The bowl-shaped structure will create a new north-east gateway to the popular park - created across an abandoned elevated railway by architects Diller Scofidio + Renfro, landscape architects James Corner Field Operations and planting designer Piet Oudolf - forming part of a new stretch wrapping around New York's old freight train yards.
Named ‘The Spur’, the structure will be positioned at the widest point of the High Line, across the intersection of 10th Avenue and West 30th Street, and is conceived as an immersive experience of nature.
Tiered seating will line the perimeter of the bowl, surrounded by woodland grasses, ferns and perennials. Snakebark maple and black tupelo trees will be planted around the edges, while sliced openings will offer views out towards the Hudson River. Public toilets will also be included.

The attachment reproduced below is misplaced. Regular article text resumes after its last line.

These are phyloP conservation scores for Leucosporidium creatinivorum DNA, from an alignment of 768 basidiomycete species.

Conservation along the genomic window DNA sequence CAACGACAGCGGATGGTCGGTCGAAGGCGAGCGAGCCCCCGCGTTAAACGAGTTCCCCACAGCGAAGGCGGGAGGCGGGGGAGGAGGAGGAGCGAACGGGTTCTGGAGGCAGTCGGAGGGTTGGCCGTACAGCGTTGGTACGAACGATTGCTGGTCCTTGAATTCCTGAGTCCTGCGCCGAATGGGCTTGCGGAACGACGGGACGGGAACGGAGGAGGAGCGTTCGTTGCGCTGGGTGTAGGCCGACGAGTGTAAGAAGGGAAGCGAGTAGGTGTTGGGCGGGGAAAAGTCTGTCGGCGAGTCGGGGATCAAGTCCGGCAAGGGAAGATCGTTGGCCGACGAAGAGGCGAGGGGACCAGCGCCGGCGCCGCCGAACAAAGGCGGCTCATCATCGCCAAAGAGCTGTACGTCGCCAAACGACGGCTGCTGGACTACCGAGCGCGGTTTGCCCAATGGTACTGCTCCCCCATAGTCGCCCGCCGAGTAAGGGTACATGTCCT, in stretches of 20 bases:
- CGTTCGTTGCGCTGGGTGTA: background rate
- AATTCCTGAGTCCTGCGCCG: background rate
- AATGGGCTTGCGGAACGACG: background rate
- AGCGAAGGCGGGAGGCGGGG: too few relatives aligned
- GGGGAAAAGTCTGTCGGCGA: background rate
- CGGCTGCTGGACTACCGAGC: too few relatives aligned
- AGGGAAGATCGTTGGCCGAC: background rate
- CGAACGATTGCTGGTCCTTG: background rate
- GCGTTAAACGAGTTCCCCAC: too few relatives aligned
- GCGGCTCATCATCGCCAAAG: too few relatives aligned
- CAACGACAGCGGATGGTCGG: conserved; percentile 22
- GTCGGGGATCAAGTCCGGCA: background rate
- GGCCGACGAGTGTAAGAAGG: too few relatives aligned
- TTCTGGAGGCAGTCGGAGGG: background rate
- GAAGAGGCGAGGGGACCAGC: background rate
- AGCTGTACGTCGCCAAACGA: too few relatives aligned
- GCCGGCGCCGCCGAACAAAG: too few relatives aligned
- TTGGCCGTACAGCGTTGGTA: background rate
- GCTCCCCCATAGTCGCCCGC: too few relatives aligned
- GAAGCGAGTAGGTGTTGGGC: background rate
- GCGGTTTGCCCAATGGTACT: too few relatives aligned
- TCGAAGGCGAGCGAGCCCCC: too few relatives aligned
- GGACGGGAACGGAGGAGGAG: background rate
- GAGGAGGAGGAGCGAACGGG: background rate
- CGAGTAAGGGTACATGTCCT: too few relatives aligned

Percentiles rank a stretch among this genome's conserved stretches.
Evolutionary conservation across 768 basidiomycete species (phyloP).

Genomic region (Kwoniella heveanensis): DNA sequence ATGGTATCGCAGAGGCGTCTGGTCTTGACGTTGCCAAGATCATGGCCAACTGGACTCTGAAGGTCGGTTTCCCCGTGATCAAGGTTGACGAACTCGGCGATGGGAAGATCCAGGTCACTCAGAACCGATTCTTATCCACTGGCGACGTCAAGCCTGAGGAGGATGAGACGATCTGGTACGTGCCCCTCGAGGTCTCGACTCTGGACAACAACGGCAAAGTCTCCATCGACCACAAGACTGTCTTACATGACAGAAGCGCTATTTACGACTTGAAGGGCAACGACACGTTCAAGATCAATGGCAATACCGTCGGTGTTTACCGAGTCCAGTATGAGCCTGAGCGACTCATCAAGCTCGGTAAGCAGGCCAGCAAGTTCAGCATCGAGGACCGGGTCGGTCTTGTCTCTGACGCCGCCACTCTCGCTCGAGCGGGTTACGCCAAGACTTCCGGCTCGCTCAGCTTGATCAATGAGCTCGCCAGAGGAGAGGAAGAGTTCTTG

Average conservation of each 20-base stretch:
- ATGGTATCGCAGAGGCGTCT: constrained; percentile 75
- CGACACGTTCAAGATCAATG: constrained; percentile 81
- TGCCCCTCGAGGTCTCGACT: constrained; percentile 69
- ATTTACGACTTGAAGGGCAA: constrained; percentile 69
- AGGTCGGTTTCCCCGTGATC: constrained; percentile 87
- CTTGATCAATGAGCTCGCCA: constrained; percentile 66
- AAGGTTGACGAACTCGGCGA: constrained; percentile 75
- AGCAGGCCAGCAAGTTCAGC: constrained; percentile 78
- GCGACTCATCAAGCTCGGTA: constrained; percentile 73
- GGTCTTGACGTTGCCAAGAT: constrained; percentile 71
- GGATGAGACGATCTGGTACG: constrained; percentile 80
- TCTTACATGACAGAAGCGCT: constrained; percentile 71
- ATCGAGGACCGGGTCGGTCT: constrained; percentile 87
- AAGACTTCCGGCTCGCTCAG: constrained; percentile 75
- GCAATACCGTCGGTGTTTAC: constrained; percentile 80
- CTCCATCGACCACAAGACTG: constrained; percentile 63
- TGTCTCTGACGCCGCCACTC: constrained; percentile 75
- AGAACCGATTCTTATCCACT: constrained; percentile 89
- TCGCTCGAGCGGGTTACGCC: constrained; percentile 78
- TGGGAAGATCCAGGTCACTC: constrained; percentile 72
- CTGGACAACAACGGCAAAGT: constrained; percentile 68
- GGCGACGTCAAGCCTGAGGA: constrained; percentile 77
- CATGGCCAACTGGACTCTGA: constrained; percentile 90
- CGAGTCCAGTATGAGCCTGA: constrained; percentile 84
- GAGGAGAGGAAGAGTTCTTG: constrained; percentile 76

"The challenge was, there was so much expectation on this spot, we knew it had to be something extraordinary," said Friends of the High Line co-founder Robert Hammond.
"On the High Line, you're always aware of the city around you," he added. "We wanted to create a space where people could be immersed in nature."
High Line at the Rail Yards is set to open in late 2014, with The Spur due to follow on within two years. It will link up with the two existing sections, which opened in 2009 and 2011.
The latest section is currently overgrown with wildflowers and grasses that grew up when the trains stopped running the 1980s, but is set to be upgraded with walkways, balconies, benches and a children's play area.
Since opening in 2009, the High Line has become New York City's second most visited cultural venue, attracting some four million visitors a year, and continues to inspire similar projects worldwide.